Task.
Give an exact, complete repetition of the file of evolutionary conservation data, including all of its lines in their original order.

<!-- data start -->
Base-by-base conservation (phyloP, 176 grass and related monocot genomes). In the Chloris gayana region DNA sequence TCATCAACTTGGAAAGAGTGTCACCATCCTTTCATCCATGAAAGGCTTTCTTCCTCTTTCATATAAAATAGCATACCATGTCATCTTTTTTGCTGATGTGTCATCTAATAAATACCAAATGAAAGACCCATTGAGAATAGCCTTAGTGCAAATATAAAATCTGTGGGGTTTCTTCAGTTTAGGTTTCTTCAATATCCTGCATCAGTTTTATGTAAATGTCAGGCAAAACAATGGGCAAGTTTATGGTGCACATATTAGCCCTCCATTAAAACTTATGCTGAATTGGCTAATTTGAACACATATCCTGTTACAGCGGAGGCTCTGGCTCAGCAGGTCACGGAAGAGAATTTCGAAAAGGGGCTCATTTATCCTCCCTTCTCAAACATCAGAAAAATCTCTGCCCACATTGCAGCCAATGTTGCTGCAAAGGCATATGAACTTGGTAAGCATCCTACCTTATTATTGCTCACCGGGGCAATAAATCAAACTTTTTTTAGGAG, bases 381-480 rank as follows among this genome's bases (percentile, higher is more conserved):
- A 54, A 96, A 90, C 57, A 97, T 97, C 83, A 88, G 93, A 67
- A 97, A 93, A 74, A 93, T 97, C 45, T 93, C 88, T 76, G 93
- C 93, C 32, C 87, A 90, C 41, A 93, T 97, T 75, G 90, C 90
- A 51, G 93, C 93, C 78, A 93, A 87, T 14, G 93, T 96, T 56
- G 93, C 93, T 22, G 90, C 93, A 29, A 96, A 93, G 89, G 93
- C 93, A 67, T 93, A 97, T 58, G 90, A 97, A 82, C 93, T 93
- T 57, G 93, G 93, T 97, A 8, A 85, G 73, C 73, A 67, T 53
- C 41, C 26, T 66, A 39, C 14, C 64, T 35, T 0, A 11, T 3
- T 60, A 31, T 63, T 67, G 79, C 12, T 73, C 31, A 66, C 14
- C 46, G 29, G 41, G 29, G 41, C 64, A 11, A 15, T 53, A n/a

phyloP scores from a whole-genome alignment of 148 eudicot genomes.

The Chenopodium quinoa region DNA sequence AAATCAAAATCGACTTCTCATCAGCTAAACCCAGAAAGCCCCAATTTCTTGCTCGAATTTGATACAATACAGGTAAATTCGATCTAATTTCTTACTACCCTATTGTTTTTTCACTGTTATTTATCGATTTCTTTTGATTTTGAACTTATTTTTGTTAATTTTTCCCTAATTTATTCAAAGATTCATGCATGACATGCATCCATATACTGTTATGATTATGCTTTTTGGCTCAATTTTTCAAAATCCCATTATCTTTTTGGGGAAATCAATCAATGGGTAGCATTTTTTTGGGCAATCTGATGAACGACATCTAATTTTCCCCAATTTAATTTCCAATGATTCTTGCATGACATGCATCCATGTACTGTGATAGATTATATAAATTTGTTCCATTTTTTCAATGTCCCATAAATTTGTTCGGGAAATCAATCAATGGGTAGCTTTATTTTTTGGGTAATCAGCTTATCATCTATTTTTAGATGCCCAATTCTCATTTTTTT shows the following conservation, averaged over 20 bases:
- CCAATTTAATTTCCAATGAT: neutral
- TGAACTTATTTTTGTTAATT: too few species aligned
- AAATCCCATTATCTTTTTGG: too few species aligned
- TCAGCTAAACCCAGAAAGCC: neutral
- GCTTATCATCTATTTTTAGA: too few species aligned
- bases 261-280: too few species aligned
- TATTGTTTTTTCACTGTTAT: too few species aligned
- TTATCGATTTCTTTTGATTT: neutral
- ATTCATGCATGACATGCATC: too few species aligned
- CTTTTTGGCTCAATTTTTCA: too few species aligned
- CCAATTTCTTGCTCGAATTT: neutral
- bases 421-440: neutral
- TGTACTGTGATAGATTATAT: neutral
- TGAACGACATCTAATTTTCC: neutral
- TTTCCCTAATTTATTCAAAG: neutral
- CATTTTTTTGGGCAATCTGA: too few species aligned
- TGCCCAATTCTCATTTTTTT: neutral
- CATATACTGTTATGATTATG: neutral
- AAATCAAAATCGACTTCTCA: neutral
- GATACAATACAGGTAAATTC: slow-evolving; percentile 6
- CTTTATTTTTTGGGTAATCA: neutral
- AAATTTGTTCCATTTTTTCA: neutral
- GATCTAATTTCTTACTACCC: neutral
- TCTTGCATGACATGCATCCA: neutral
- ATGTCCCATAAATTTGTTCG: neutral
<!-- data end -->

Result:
Base-by-base conservation (phyloP, 176 grass and related monocot genomes). In the Chloris gayana region DNA sequence TCATCAACTTGGAAAGAGTGTCACCATCCTTTCATCCATGAAAGGCTTTCTTCCTCTTTCATATAAAATAGCATACCATGTCATCTTTTTTGCTGATGTGTCATCTAATAAATACCAAATGAAAGACCCATTGAGAATAGCCTTAGTGCAAATATAAAATCTGTGGGGTTTCTTCAGTTTAGGTTTCTTCAATATCCTGCATCAGTTTTATGTAAATGTCAGGCAAAACAATGGGCAAGTTTATGGTGCACATATTAGCCCTCCATTAAAACTTATGCTGAATTGGCTAATTTGAACACATATCCTGTTACAGCGGAGGCTCTGGCTCAGCAGGTCACGGAAGAGAATTTCGAAAAGGGGCTCATTTATCCTCCCTTCTCAAACATCAGAAAAATCTCTGCCCACATTGCAGCCAATGTTGCTGCAAAGGCATATGAACTTGGTAAGCATCCTACCTTATTATTGCTCACCGGGGCAATAAATCAAACTTTTTTTAGGAG, bases 381-480 rank as follows among this genome's bases (percentile, higher is more conserved):
- A 54, A 96, A 90, C 57, A 97, T 97, C 83, A 88, G 93, A 67
- A 97, A 93, A 74, A 93, T 97, C 45, T 93, C 88, T 76, G 93
- C 93, C 32, C 87, A 90, C 41, A 93, T 97, T 75, G 90, C 90
- A 51, G 93, C 93, C 78, A 93, A 87, T 14, G 93, T 96, T 56
- G 93, C 93, T 22, G 90, C 93, A 29, A 96, A 93, G 89, G 93
- C 93, A 67, T 93, A 97, T 58, G 90, A 97, A 82, C 93, T 93
- T 57, G 93, G 93, T 97, A 8, A 85, G 73, C 73, A 67, T 53
- C 41, C 26, T 66, A 39, C 14, C 64, T 35, T 0, A 11, T 3
- T 60, A 31, T 63, T 67, G 79, C 12, T 73, C 31, A 66, C 14
- C 46, G 29, G 41, G 29, G 41, C 64, A 11, A 15, T 53, A n/a

phyloP scores from a whole-genome alignment of 148 eudicot genomes.

The Chenopodium quinoa region DNA sequence AAATCAAAATCGACTTCTCATCAGCTAAACCCAGAAAGCCCCAATTTCTTGCTCGAATTTGATACAATACAGGTAAATTCGATCTAATTTCTTACTACCCTATTGTTTTTTCACTGTTATTTATCGATTTCTTTTGATTTTGAACTTATTTTTGTTAATTTTTCCCTAATTTATTCAAAGATTCATGCATGACATGCATCCATATACTGTTATGATTATGCTTTTTGGCTCAATTTTTCAAAATCCCATTATCTTTTTGGGGAAATCAATCAATGGGTAGCATTTTTTTGGGCAATCTGATGAACGACATCTAATTTTCCCCAATTTAATTTCCAATGATTCTTGCATGACATGCATCCATGTACTGTGATAGATTATATAAATTTGTTCCATTTTTTCAATGTCCCATAAATTTGTTCGGGAAATCAATCAATGGGTAGCTTTATTTTTTGGGTAATCAGCTTATCATCTATTTTTAGATGCCCAATTCTCATTTTTTT shows the following conservation, averaged over 20 bases:
- CCAATTTAATTTCCAATGAT: neutral
- TGAACTTATTTTTGTTAATT: too few species aligned
- AAATCCCATTATCTTTTTGG: too few species aligned
- TCAGCTAAACCCAGAAAGCC: neutral
- GCTTATCATCTATTTTTAGA: too few species aligned
- bases 261-280: too few species aligned
- TATTGTTTTTTCACTGTTAT: too few species aligned
- TTATCGATTTCTTTTGATTT: neutral
- ATTCATGCATGACATGCATC: too few species aligned
- CTTTTTGGCTCAATTTTTCA: too few species aligned
- CCAATTTCTTGCTCGAATTT: neutral
- bases 421-440: neutral
- TGTACTGTGATAGATTATAT: neutral
- TGAACGACATCTAATTTTCC: neutral
- TTTCCCTAATTTATTCAAAG: neutral
- CATTTTTTTGGGCAATCTGA: too few species aligned
- TGCCCAATTCTCATTTTTTT: neutral
- CATATACTGTTATGATTATG: neutral
- AAATCAAAATCGACTTCTCA: neutral
- GATACAATACAGGTAAATTC: slow-evolving; percentile 6
- CTTTATTTTTTGGGTAATCA: neutral
- AAATTTGTTCCATTTTTTCA: neutral
- GATCTAATTTCTTACTACCC: neutral
- TCTTGCATGACATGCATCCA: neutral
- ATGTCCCATAAATTTGTTCG: neutral